She would wake up at 5 in the morning and would not stop working until midnight, whether that involved traveling to the Deir Ezzor region, which was recently liberated from the Islamic State, to tutor children and teenagers there in math, or meeting with Arab tribal leaders and helping resolve their many disputes in her role as the secretary-general of the Future Syria Party (FSP). She personified the way the FSP and the Syrian Democratic Council approached the many differences among the people of the region.

On Oct. 12, my friend was brutally murdered by a group of assassins working under the order of the so-called Syrian National Army. They attacked Khalaf’s car, tortured her, beat her with blunt objects, broke her legs, dragged her by her hair until it was ripped from her scalp, and then shot her body and face until she was mutilated beyond recognition even to her mother.

Khalaf’s murder reflects the evil that has gripped Syria since the civil war began in 2011 and marks the death of the Syrian revolution at the hands of jihadis. At the start of the revolution, Syrians opposing President Bashar al-Assad were widely represented by liberal Syrian diaspora groups. But ultimately the liberal opposition failed to compete with Syrian Islamists, especially the local affiliate of the Muslim Brotherhood—not least because of the support of the U.S. government. Syrian jihadis established close relationships with the U.S. State Department; many U.S. government agencies seemed to prefer working with the Islamists over our group of secular, liberal dissidents.

The result is what we see today: the stark dominance of groups that rely on primordial Sunni imperial aspirations—groups like al Qaeda and Ahrar al-Sham. The young men and women who marched peacefully in Damascus in March 2011 calling for democratic change have thus seen their revolution hijacked by criminal jihadis like the ones who killed Khalaf. Since Turkey’s Oct. 9 invasion, these jihadis have occupied two major border towns, Tal Abyad and Ras al-Ain, killing hundreds of Syrians and forcing the Syrian Democratic Forces to surrender areas to Assad.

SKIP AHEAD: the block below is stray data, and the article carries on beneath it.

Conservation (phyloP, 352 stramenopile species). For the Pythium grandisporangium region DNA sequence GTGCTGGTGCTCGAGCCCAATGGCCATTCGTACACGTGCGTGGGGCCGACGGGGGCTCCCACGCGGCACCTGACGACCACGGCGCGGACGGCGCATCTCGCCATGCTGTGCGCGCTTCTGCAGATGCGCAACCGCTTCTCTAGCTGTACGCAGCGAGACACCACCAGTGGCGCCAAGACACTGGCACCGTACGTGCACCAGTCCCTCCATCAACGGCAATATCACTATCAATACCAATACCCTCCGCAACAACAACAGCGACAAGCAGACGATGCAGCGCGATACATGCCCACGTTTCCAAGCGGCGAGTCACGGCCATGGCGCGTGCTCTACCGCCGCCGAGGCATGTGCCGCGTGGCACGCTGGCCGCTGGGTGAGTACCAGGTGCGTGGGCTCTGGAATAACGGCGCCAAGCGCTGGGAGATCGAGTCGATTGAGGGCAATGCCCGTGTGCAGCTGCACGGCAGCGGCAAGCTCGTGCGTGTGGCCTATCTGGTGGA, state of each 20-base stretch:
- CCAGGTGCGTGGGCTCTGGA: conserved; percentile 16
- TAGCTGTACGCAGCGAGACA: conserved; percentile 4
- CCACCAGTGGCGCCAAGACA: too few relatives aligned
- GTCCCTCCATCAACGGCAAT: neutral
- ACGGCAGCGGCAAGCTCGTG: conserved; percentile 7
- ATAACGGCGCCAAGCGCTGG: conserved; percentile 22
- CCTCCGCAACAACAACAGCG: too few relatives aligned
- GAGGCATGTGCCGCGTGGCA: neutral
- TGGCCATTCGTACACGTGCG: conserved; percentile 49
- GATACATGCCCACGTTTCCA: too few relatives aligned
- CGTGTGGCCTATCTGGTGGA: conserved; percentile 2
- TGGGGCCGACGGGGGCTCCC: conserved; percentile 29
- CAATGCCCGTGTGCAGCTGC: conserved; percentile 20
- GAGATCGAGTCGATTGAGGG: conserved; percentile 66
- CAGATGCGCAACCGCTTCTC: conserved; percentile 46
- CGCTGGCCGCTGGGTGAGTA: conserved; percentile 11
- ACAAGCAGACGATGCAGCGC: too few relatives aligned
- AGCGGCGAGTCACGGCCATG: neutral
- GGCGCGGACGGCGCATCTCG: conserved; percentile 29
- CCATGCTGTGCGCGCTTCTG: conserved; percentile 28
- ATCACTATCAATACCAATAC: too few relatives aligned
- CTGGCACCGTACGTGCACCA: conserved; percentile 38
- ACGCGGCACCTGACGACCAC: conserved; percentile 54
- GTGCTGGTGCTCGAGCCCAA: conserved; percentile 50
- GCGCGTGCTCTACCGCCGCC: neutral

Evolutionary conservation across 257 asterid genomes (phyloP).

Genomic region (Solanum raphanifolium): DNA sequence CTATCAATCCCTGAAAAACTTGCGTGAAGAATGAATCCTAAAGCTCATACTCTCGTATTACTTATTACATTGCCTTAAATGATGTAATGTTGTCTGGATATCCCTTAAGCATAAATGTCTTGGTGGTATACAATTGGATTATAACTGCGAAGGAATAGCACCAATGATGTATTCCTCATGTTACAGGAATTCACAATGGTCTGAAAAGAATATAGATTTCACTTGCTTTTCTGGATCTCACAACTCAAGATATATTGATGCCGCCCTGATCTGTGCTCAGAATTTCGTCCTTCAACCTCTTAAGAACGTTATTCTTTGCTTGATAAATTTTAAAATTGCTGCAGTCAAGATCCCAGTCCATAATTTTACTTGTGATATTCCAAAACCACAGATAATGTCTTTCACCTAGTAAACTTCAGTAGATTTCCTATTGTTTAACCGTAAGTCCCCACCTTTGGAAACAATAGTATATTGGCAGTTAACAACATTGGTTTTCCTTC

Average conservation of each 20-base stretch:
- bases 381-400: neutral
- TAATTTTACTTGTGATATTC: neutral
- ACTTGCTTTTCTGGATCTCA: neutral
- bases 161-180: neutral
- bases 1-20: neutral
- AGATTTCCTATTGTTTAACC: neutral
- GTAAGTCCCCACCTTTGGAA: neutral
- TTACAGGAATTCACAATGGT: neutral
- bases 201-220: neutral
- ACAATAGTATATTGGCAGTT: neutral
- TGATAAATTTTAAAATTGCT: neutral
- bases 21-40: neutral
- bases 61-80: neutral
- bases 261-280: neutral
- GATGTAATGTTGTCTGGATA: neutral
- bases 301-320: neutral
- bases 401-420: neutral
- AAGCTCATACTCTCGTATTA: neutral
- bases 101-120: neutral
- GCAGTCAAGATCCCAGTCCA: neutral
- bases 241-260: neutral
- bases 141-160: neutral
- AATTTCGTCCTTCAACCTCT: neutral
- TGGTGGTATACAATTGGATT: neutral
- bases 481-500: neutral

The United States is not blameless. I saw with my own eyes how it supported international Islamist jihadis in Syria with guns and money. I saw how the United States intervened to stop a Russian incursion against Idlib and against the largest al Qaeda affiliate in the world. I saw how the United States worked hard to represent the Syrian Islamists in the Geneva peace talks on Syria while excluding the Kurds at the behest of Turkey. I saw when U.S. President Donald Trump stood by doing nothing against Turkey’s invasion of the Kurdish enclave of Afrin and now the rest of multicultural northeastern Syria.